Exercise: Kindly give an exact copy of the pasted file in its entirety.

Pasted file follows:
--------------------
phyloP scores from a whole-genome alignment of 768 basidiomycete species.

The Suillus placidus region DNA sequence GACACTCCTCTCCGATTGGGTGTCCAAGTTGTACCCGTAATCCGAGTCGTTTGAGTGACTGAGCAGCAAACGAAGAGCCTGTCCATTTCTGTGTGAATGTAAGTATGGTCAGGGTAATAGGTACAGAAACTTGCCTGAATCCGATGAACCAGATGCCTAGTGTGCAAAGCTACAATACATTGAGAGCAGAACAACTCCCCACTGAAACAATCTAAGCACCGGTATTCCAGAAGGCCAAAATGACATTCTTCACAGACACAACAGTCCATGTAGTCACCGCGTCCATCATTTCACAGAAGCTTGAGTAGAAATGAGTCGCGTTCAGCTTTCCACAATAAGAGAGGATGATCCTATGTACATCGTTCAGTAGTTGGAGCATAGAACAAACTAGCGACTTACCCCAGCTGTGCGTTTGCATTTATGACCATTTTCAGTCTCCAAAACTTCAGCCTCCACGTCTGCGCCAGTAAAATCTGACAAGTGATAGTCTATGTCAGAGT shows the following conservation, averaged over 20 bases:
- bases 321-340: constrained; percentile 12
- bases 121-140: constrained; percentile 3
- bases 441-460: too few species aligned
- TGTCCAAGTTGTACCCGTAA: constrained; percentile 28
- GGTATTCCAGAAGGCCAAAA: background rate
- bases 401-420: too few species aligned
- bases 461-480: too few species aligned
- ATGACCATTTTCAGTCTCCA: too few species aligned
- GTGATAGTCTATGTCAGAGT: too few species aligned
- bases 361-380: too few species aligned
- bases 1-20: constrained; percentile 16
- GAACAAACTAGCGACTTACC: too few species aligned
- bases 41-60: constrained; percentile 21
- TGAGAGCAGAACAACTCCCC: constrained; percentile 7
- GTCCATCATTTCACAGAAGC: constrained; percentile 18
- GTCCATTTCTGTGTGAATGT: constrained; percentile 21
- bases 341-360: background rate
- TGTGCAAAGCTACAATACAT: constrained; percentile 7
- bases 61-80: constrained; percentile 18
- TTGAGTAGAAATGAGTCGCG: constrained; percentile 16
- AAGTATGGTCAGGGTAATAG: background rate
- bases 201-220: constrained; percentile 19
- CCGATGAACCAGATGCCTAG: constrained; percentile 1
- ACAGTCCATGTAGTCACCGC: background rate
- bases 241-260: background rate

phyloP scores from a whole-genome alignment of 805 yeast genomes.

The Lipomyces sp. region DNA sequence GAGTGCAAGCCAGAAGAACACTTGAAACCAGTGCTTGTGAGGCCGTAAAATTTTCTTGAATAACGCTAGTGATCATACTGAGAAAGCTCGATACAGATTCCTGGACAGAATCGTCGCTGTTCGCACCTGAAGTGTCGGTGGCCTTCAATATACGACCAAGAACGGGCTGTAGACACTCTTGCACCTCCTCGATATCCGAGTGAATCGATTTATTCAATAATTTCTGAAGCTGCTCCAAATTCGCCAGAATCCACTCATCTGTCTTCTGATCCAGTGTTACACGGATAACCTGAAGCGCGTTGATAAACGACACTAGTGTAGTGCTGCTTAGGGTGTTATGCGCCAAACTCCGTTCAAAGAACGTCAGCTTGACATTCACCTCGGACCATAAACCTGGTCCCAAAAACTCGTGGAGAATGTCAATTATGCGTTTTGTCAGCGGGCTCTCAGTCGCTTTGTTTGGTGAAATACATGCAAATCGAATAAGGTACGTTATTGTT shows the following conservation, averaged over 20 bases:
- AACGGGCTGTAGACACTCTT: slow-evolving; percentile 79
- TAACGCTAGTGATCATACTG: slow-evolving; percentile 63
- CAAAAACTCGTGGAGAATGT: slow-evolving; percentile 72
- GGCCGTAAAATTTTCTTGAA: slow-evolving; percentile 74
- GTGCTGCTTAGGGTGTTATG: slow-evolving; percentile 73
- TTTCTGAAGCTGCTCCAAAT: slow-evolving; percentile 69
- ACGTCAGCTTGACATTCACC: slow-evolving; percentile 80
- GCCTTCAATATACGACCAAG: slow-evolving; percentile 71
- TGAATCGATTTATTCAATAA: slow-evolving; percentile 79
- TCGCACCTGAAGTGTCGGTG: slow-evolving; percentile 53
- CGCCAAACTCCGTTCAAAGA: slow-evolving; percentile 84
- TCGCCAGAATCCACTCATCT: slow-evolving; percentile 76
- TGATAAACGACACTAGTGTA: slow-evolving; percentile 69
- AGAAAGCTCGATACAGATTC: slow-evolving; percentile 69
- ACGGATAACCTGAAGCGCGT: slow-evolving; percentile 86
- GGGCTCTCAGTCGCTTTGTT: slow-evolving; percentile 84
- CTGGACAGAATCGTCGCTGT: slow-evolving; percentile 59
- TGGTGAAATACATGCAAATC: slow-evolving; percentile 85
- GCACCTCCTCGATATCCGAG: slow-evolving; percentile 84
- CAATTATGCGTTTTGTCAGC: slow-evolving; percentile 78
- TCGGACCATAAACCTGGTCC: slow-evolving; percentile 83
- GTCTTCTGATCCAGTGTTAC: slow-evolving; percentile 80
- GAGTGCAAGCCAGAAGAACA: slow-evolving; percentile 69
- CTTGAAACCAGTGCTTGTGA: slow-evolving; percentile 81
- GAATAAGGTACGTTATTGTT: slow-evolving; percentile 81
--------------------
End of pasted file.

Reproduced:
phyloP scores from a whole-genome alignment of 768 basidiomycete species.

The Suillus placidus region DNA sequence GACACTCCTCTCCGATTGGGTGTCCAAGTTGTACCCGTAATCCGAGTCGTTTGAGTGACTGAGCAGCAAACGAAGAGCCTGTCCATTTCTGTGTGAATGTAAGTATGGTCAGGGTAATAGGTACAGAAACTTGCCTGAATCCGATGAACCAGATGCCTAGTGTGCAAAGCTACAATACATTGAGAGCAGAACAACTCCCCACTGAAACAATCTAAGCACCGGTATTCCAGAAGGCCAAAATGACATTCTTCACAGACACAACAGTCCATGTAGTCACCGCGTCCATCATTTCACAGAAGCTTGAGTAGAAATGAGTCGCGTTCAGCTTTCCACAATAAGAGAGGATGATCCTATGTACATCGTTCAGTAGTTGGAGCATAGAACAAACTAGCGACTTACCCCAGCTGTGCGTTTGCATTTATGACCATTTTCAGTCTCCAAAACTTCAGCCTCCACGTCTGCGCCAGTAAAATCTGACAAGTGATAGTCTATGTCAGAGT shows the following conservation, averaged over 20 bases:
- bases 321-340: constrained; percentile 12
- bases 121-140: constrained; percentile 3
- bases 441-460: too few species aligned
- TGTCCAAGTTGTACCCGTAA: constrained; percentile 28
- GGTATTCCAGAAGGCCAAAA: background rate
- bases 401-420: too few species aligned
- bases 461-480: too few species aligned
- ATGACCATTTTCAGTCTCCA: too few species aligned
- GTGATAGTCTATGTCAGAGT: too few species aligned
- bases 361-380: too few species aligned
- bases 1-20: constrained; percentile 16
- GAACAAACTAGCGACTTACC: too few species aligned
- bases 41-60: constrained; percentile 21
- TGAGAGCAGAACAACTCCCC: constrained; percentile 7
- GTCCATCATTTCACAGAAGC: constrained; percentile 18
- GTCCATTTCTGTGTGAATGT: constrained; percentile 21
- bases 341-360: background rate
- TGTGCAAAGCTACAATACAT: constrained; percentile 7
- bases 61-80: constrained; percentile 18
- TTGAGTAGAAATGAGTCGCG: constrained; percentile 16
- AAGTATGGTCAGGGTAATAG: background rate
- bases 201-220: constrained; percentile 19
- CCGATGAACCAGATGCCTAG: constrained; percentile 1
- ACAGTCCATGTAGTCACCGC: background rate
- bases 241-260: background rate

phyloP scores from a whole-genome alignment of 805 yeast genomes.

The Lipomyces sp. region DNA sequence GAGTGCAAGCCAGAAGAACACTTGAAACCAGTGCTTGTGAGGCCGTAAAATTTTCTTGAATAACGCTAGTGATCATACTGAGAAAGCTCGATACAGATTCCTGGACAGAATCGTCGCTGTTCGCACCTGAAGTGTCGGTGGCCTTCAATATACGACCAAGAACGGGCTGTAGACACTCTTGCACCTCCTCGATATCCGAGTGAATCGATTTATTCAATAATTTCTGAAGCTGCTCCAAATTCGCCAGAATCCACTCATCTGTCTTCTGATCCAGTGTTACACGGATAACCTGAAGCGCGTTGATAAACGACACTAGTGTAGTGCTGCTTAGGGTGTTATGCGCCAAACTCCGTTCAAAGAACGTCAGCTTGACATTCACCTCGGACCATAAACCTGGTCCCAAAAACTCGTGGAGAATGTCAATTATGCGTTTTGTCAGCGGGCTCTCAGTCGCTTTGTTTGGTGAAATACATGCAAATCGAATAAGGTACGTTATTGTT shows the following conservation, averaged over 20 bases:
- AACGGGCTGTAGACACTCTT: slow-evolving; percentile 79
- TAACGCTAGTGATCATACTG: slow-evolving; percentile 63
- CAAAAACTCGTGGAGAATGT: slow-evolving; percentile 72
- GGCCGTAAAATTTTCTTGAA: slow-evolving; percentile 74
- GTGCTGCTTAGGGTGTTATG: slow-evolving; percentile 73
- TTTCTGAAGCTGCTCCAAAT: slow-evolving; percentile 69
- ACGTCAGCTTGACATTCACC: slow-evolving; percentile 80
- GCCTTCAATATACGACCAAG: slow-evolving; percentile 71
- TGAATCGATTTATTCAATAA: slow-evolving; percentile 79
- TCGCACCTGAAGTGTCGGTG: slow-evolving; percentile 53
- CGCCAAACTCCGTTCAAAGA: slow-evolving; percentile 84
- TCGCCAGAATCCACTCATCT: slow-evolving; percentile 76
- TGATAAACGACACTAGTGTA: slow-evolving; percentile 69
- AGAAAGCTCGATACAGATTC: slow-evolving; percentile 69
- ACGGATAACCTGAAGCGCGT: slow-evolving; percentile 86
- GGGCTCTCAGTCGCTTTGTT: slow-evolving; percentile 84
- CTGGACAGAATCGTCGCTGT: slow-evolving; percentile 59
- TGGTGAAATACATGCAAATC: slow-evolving; percentile 85
- GCACCTCCTCGATATCCGAG: slow-evolving; percentile 84
- CAATTATGCGTTTTGTCAGC: slow-evolving; percentile 78
- TCGGACCATAAACCTGGTCC: slow-evolving; percentile 83
- GTCTTCTGATCCAGTGTTAC: slow-evolving; percentile 80
- GAGTGCAAGCCAGAAGAACA: slow-evolving; percentile 69
- CTTGAAACCAGTGCTTGTGA: slow-evolving; percentile 81
- GAATAAGGTACGTTATTGTT: slow-evolving; percentile 81